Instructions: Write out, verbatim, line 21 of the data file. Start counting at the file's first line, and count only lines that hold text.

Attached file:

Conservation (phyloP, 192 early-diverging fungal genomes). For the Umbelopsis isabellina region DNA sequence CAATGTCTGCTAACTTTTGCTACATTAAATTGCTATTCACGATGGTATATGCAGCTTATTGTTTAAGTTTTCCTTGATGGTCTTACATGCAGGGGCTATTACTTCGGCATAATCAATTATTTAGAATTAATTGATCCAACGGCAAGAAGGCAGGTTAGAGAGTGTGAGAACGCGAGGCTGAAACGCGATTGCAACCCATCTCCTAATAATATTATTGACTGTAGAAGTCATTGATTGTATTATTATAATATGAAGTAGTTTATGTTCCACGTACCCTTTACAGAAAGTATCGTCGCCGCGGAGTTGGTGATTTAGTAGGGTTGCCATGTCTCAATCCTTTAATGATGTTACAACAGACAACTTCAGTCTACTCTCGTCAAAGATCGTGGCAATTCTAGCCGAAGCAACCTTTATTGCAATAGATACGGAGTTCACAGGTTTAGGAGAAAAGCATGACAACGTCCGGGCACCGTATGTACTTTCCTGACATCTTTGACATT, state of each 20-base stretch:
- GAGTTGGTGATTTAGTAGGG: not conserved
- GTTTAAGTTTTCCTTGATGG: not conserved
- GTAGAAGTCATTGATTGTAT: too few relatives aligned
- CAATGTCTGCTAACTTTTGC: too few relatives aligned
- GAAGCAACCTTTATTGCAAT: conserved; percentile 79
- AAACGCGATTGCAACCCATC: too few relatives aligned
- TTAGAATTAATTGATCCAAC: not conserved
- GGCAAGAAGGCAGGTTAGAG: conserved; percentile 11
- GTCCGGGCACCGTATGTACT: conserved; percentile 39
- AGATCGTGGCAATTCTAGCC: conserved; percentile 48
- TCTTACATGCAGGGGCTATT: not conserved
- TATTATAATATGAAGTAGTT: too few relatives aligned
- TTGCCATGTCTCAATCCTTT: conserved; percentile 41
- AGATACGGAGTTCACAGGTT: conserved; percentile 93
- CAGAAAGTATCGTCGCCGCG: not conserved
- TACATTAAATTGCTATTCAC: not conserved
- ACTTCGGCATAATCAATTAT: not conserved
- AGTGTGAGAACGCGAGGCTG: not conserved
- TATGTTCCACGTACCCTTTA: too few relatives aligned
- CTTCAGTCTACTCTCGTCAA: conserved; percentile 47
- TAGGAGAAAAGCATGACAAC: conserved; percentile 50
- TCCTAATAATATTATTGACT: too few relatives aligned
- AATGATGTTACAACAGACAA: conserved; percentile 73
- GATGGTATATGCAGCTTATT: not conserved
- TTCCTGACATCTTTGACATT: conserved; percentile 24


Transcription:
- CTTCAGTCTACTCTCGTCAA: conserved; percentile 47